Life Stories and Experiences

'My funny little ear' by Viv Parker

'My funny little ear' by Viv

Viv Parker

I was born a long time ago, in 1948, when medical knowledge was less advanced and there was less support for parents and children.

Moments after I was born, the nurse handed me to my mother and she reacted in horror when she saw me. I looked odd as my left ear was very deformed and just a squiggle. The doctors did not know what the problem might be and thought I might be brain damaged. My mother did not want me near her for a couple of days. My father's reaction was even more extreme and said when he saw me "if she was a chicken, they would ring her neck". My father moved on soon after I was born.

Not the best start in life but my mother grew to love me and she told that my ear problem was caused by the way I lay inside her womb. I was referred to Great Ormond Street Hospital and had regular outpatient appointments. My hair was very straight and the man who worked the lift knew me well; he was very friendly and called me ‘curly’.

When I as 4 years old the doctors decided to operate to try to open up my ear canal so that I could hear. I was in hospital for about one month. It was a hard time for me. At that time visiting hours were only for a couple of hours every afternoon. My mother worked and could not often visit, plus she had my older sister to care for. Visitors had to be 16 or over. I was very young and remember feeling abandoned. I had a skin graft taken from the top of my right leg that was used when the surgeon tried to create an ear canal. The operation was not a success and there was no improvement in my hearing. The small scar on my leg, where they took the skin craft, just stretched bigger and bigger as I grew in size.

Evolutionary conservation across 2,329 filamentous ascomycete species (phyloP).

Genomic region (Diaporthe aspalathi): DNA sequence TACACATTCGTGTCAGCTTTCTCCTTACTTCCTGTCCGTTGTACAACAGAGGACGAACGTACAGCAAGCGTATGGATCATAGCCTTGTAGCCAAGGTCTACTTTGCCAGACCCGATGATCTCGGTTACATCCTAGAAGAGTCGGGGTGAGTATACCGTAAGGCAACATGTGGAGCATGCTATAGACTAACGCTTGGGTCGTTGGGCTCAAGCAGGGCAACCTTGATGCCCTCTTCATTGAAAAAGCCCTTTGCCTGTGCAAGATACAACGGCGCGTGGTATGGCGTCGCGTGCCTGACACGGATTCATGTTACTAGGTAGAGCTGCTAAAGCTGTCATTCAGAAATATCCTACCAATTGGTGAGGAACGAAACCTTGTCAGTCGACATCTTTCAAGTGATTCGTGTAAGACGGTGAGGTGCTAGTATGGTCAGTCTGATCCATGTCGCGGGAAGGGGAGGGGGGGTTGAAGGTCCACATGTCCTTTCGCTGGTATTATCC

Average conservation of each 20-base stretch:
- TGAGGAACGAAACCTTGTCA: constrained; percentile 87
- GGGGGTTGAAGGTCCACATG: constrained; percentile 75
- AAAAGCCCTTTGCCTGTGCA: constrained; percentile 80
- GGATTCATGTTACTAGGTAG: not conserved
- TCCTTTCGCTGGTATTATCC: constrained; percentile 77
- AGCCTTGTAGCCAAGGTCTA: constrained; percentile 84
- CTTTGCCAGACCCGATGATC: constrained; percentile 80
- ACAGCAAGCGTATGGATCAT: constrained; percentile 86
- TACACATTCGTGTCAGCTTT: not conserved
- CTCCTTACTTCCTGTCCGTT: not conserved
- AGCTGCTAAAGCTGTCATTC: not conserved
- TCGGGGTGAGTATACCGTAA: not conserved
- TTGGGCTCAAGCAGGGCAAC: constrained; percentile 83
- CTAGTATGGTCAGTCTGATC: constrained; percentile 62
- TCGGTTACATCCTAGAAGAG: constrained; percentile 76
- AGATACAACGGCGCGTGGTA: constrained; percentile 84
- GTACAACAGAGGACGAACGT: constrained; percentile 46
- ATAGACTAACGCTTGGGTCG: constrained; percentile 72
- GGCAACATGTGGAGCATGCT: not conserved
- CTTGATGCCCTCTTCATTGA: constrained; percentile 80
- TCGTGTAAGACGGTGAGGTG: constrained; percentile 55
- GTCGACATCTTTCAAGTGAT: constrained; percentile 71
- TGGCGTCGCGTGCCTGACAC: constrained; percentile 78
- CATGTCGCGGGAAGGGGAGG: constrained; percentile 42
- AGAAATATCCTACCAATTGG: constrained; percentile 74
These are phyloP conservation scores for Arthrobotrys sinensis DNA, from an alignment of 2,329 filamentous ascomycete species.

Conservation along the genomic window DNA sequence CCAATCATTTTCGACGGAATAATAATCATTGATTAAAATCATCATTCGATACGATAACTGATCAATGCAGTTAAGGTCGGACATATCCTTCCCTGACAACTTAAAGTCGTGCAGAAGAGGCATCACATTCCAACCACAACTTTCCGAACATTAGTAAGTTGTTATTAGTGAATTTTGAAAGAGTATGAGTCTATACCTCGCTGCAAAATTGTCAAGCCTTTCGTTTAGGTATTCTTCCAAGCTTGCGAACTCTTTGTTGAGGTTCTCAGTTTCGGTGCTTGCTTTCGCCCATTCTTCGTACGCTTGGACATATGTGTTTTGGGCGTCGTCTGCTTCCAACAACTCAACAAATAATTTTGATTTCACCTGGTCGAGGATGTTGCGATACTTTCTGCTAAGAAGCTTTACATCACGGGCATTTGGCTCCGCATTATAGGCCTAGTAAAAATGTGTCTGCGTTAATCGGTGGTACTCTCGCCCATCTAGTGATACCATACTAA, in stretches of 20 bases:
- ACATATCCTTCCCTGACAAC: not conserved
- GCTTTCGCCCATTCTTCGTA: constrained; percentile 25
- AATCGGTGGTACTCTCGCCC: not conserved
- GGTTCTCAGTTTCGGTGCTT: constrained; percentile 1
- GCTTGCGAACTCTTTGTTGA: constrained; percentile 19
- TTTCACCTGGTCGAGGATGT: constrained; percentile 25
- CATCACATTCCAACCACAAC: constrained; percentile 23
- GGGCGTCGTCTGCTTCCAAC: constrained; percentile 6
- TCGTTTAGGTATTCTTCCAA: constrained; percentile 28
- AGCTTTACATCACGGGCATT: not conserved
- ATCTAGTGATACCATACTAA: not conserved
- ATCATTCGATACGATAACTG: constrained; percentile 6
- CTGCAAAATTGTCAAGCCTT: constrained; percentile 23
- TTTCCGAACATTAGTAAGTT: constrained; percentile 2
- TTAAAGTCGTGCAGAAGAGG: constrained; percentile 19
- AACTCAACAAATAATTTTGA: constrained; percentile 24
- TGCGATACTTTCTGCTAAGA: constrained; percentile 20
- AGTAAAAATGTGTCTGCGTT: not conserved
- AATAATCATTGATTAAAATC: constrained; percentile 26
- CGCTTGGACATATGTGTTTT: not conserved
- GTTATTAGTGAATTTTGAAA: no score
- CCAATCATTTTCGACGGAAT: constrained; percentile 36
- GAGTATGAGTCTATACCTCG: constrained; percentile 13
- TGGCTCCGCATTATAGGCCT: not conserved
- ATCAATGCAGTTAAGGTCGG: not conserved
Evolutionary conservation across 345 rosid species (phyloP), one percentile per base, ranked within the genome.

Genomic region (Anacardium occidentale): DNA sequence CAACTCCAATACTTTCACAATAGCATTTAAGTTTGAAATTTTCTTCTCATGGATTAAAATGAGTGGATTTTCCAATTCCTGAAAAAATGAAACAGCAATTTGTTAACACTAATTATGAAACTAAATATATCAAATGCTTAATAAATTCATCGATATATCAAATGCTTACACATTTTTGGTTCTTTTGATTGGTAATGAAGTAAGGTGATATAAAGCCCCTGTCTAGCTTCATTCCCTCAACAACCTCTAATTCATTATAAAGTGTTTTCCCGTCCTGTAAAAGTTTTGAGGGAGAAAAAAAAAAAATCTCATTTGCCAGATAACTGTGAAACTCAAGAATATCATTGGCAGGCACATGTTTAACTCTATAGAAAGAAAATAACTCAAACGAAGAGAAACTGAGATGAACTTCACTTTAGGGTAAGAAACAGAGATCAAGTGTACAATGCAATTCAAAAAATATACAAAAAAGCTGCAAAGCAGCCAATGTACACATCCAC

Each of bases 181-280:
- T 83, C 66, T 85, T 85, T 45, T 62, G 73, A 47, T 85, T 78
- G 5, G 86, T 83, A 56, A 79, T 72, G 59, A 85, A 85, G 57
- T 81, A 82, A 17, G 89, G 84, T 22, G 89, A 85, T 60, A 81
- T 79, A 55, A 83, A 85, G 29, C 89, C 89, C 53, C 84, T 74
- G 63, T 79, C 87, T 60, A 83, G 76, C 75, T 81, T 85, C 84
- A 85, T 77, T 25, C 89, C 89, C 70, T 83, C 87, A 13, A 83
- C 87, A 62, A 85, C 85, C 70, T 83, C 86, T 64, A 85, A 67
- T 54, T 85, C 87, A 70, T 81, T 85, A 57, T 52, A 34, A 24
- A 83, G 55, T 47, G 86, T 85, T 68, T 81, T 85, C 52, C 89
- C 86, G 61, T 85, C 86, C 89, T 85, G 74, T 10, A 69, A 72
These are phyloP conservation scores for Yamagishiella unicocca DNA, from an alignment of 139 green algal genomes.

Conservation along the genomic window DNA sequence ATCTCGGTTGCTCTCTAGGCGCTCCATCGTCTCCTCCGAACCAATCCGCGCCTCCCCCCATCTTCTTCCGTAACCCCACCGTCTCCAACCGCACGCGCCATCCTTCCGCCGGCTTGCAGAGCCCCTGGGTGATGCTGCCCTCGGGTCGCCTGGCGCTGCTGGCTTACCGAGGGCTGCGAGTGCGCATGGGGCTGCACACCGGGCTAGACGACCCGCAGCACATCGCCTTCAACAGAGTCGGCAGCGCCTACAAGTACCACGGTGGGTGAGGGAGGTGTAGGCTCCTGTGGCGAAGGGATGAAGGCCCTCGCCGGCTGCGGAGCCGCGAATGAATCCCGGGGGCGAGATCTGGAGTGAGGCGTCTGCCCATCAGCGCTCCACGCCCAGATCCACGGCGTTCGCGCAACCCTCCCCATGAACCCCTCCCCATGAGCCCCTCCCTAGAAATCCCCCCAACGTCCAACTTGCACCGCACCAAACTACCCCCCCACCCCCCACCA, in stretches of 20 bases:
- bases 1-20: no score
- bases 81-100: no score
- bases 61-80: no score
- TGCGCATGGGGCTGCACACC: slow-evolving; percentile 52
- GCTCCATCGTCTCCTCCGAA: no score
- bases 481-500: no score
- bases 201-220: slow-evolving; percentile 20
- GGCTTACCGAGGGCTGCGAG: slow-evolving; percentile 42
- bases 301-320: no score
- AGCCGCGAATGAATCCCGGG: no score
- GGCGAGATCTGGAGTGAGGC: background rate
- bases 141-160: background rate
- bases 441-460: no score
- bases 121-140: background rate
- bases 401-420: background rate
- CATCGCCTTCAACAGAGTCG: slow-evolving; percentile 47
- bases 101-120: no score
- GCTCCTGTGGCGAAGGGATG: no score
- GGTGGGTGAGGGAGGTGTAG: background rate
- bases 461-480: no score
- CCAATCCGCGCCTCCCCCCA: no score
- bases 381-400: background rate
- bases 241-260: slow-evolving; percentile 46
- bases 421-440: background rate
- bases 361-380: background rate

My sisterhood called me ‘cauliflower ear’ and I had a hard time at school. I had some elocution lessons as my speech was not always clear. I did not know what caused all these problems and thought I was just odd and there was no-one else like me. But I was a resilient little girl and became a toughie; learning to fight my corner both physically and verbally so other children stopped making fun of me.

At school I often had difficulties hearing the teacher and made up for my ignorance when I missed things, or misheard things, by being naughty. When I was 14, the deputy head told me I would be excluded from school if I did not pull-up my socks. I acted all innocently, looked down at my socks and said, "but they haven't fallen down". Yes, I was now in even more trouble!!

Adolescence was a difficult time as I was very conscious of my funny ear and scar on my leg. I became anxious about developing close physical relationships or just having fun as a teenager as boys would sometimes make unkind remarks when they saw my ear. So I made up a story about a car accident to tell people; this way people were kinder to me.

Despite all this I did okay at school and achieved a few 'O' levels (they pre-date GCSEs). No-one advised me about how I could improve my hearing. However, I developed techniques of my own that have been very useful to me throughout my whole life. For example, the mother of my best friend said she liked talking to me as I always looked at her when she spoke. Without consciously realising it, I had developed this helpful technique. I became a good listener and this was a positive asset when I trained as a social worker as I pay attention and look at people when they talk to me.

It was only when I was in my thirties, after my mother died, that I decided that I wanted to know more about my ear condition. I was referred back to Great Ormond Street and for the first time it was explained to me that I have microtia and it had nothing to do with the way I was laying in my mother's womb.

In 2014 I had a balance problem and was referred to St Thomas' Hospital. The ear consultant was marvellous and was the first person to mention to me that something could be done to give me some hearing on my left side. There were further investigations and this year I have been given a baha. It is amazing, that after 66 years not only have I met other people with the same condition but I can hear on the left side. It feels like I have a super power! A whole new world has been opened up for me. If only Microtia UK had existed when I was born!